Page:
FDI in retail can boost farm sector
The Government seems to be in a fix over the issue of allowing FDI in retail. Conflicting reports have emerged in the last couple of weeks on the investment ceiling to be permitted for opening up the sector to foreign competition. While one report states that only 49% FDI will be allowed initially, another piece pegs that cap at 51%. Anything over 50% gives a company majority control. That would be fairly difficult to achieve given the stiff opposition from the Left parties, the chief prop of the Congress-led coalition. On the other hand, anything less than majority could keep big MNCs at bay. A few of them have made it clear that they won't enter the Indian retail sector unless given a majority control in their ventures. Which way the cookie will crumble only time will tell.
The media reports also talked of restrictions to be placed on foreign players. The Government may initially allow overseas retailers to set up shops only in major cities. Again, there will be limits on the number of outlets for each company, the size and nature of the outlets. Besides, FDI will be allowed in phases and in select areas only, something that China did when it allowed FDI in its retail sector back in 1992. Could it be that the New Delhi is following in the footsteps of the Middle Kingdom, which has benefited a great deal in the 13 years since it first dismantled the entry barrier in retail. Or, is it the fear of opposition by the communists that has prompted the Government to adopt a 'go slow' approach on this critical but controversial issue.
The Government's cautious stance on the politically sensitive issue is understandable since he Left parties have made no bones about their opposition to opening up retail to foreign investors. Their main fear is that the entry of MNC giants like Wal-Mart, Tesco and Carrefour will throw the hundreds of thousands of the neighborhood kirana store owners out of business, leading to millions of job losses. Another concern is with regard to the pricing power of the global retail giants which the communists say will squeeze out the suppliers and hurt farmers. The Left are also worried that the foreign retail majors will hurt domestic players with the practice of predatory pricing and become monopolies. Plus, they say most of these stores will be focused on major cities and big towns, resulting in a skewed urban development. "The negative effects in terms of job losses and the displacement of traditional supply chains by the monopoly power of multinational retailers far outweigh the supposed benefits..." the Left parties said in a recent note that reiterated their opposition against FDI in retail.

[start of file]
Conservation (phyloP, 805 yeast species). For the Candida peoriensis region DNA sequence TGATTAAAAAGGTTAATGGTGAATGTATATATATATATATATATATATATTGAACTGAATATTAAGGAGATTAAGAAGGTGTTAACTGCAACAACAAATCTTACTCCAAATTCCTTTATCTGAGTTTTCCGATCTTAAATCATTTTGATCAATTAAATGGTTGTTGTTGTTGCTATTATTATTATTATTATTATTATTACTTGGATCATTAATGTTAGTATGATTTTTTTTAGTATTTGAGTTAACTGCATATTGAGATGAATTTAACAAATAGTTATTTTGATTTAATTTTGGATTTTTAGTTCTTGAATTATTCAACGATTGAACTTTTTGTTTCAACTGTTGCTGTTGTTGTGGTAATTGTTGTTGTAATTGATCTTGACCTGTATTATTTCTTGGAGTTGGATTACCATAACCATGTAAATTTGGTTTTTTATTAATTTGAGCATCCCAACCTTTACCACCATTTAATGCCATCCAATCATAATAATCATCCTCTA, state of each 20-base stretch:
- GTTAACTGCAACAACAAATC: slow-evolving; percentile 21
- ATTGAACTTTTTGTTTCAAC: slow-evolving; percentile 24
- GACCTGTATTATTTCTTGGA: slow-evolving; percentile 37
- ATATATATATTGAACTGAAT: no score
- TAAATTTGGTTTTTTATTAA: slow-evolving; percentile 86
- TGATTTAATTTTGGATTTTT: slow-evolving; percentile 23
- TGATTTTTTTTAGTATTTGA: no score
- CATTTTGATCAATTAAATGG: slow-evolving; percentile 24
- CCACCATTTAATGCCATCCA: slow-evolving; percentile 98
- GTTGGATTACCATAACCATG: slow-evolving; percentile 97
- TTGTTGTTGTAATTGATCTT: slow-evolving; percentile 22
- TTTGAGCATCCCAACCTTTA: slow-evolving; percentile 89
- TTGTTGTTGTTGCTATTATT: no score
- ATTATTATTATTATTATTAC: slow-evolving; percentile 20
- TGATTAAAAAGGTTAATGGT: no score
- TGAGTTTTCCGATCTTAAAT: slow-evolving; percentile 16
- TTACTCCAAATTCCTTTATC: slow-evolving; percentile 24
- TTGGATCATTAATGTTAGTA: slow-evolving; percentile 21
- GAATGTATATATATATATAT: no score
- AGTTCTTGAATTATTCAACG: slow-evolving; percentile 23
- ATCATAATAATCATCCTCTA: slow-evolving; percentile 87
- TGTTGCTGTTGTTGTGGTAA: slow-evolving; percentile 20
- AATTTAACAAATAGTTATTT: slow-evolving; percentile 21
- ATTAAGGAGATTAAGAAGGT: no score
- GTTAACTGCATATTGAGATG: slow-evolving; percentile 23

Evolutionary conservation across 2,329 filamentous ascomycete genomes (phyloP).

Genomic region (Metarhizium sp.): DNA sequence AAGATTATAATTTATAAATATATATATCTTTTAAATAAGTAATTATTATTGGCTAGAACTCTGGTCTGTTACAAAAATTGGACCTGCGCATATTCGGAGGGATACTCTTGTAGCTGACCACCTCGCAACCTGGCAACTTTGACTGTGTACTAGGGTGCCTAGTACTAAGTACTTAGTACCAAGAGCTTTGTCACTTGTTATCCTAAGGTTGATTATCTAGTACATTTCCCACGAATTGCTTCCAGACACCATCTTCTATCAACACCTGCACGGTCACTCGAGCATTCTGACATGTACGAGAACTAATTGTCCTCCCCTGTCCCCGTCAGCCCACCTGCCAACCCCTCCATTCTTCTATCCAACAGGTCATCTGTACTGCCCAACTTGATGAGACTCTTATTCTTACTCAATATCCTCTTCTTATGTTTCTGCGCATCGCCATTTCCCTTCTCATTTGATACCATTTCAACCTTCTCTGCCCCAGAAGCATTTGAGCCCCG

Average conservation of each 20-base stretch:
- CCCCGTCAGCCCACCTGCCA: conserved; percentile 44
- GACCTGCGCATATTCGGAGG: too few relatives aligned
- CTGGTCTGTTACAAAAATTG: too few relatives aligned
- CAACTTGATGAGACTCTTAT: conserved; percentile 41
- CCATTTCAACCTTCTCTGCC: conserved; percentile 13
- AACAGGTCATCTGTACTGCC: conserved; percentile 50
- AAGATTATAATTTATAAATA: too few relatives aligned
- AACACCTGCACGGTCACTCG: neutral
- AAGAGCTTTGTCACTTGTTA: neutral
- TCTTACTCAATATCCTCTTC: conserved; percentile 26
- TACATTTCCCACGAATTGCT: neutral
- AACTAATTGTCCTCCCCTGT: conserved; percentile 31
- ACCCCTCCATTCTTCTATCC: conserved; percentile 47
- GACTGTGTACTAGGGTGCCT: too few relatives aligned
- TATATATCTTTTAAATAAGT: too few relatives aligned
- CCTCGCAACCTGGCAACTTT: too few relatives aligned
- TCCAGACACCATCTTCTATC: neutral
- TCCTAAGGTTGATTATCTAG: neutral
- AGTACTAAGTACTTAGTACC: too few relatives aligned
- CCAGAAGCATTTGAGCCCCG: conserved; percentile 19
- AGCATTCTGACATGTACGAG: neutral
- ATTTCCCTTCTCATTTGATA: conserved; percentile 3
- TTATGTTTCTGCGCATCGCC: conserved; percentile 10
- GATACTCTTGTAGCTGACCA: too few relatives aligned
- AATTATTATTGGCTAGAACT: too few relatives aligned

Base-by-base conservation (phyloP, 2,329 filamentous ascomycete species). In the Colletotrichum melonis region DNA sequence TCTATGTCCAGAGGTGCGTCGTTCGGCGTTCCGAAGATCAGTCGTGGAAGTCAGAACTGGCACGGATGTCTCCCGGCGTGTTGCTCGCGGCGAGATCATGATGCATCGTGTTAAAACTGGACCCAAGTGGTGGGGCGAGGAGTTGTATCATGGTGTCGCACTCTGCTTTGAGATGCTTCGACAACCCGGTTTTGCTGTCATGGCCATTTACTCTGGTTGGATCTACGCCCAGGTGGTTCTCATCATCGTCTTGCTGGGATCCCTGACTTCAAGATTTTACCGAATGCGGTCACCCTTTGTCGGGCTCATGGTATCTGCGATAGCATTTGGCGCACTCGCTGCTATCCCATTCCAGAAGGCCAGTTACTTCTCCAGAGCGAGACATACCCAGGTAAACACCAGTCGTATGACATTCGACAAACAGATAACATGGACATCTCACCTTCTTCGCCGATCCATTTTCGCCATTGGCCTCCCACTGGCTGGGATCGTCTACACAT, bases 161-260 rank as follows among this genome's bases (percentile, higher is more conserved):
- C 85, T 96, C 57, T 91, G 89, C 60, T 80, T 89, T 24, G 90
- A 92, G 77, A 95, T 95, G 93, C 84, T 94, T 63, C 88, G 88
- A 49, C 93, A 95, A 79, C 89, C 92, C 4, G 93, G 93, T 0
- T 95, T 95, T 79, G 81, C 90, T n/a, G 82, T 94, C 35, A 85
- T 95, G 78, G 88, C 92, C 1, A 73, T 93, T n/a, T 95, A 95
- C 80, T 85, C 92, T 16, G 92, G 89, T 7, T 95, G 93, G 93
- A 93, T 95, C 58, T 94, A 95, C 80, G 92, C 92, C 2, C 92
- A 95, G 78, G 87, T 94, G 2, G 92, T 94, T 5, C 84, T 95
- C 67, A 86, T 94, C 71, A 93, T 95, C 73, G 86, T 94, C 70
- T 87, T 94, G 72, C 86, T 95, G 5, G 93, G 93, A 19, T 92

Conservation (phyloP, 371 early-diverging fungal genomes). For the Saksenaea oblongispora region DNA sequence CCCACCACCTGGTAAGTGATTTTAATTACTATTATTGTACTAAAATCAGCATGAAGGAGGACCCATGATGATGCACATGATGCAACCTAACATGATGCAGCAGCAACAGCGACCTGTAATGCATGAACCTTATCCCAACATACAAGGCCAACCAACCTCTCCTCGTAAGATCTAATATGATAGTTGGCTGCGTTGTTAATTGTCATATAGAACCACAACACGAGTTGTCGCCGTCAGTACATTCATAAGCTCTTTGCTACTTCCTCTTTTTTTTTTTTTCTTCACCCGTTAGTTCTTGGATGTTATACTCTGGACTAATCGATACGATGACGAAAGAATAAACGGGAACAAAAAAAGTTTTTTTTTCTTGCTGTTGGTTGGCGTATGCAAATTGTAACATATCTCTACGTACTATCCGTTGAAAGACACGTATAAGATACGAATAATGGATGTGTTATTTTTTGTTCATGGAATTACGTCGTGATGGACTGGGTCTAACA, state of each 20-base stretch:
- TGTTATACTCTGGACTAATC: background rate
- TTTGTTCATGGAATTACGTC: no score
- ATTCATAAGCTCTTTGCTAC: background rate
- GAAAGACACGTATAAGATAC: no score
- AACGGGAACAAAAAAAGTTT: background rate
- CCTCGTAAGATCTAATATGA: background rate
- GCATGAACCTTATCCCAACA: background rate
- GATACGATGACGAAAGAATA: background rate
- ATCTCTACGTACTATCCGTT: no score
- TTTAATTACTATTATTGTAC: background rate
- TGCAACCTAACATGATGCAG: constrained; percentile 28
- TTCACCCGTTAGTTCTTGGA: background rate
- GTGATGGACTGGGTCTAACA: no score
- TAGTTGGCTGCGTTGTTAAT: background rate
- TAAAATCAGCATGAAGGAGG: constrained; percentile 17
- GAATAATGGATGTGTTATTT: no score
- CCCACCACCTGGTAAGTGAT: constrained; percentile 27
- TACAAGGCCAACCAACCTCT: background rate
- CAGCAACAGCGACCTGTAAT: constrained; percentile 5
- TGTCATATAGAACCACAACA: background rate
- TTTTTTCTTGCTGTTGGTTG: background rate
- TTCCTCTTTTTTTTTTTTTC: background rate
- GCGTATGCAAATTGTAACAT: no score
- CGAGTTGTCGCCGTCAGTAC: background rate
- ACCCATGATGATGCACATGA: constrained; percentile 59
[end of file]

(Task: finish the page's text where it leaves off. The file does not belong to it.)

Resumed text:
There are others who also argue against FDI in retail. And, they are the Indian retail players like Pantaloon. Though one must add that they are not totally against FDI in retail, but are seeking more time to scale up before they come face to face with their global counterparts. Pantaloon chief Kishore Biyani says its not whether FDI should be allowed in retail or not, but when and how. The Chinese allowed 100% FDI only in 2004. For a decade it allowed only one foreign outlet per province, something that the Indian Government is likely to emulate, when it formally announces the opening up of the sector to FDI. Biyani, also the Chairman of CII's retail panel, says Indian players need at least Rs200bn to build scale. Surely, they can't mop-up such huge sum of money in a few months. Even 2-3 years may not be enough. At least 5 years is what they are asking for. May be they are afraid of the global retail giants dominating the local landscape as they possess a lot of financial muscle vis-a-vis the Indian retailers.
But, if one looks at the experience of countries like China and the US, one gets a feeling that the apprehensions of the Left parties as well as the local retailers are misplaced. In America, which is by far the most matured retail market in the world, 95% of retailers are single store operations. Now, they may not be as small as our grocery shops, but are still small when looked at from the US perspective. Some of the world's largest retailers, like Wal-Mart, JC Penney, Target, etc. are American. Notwithstanding the dominance by these large players, the smaller 'mom-n-pop' stores still co-exist with them, though one may not find them in the same vicinity as the big retailers. And, even though their market share is getting eroded slowly, they still account for just under 50% of the total American retail trade.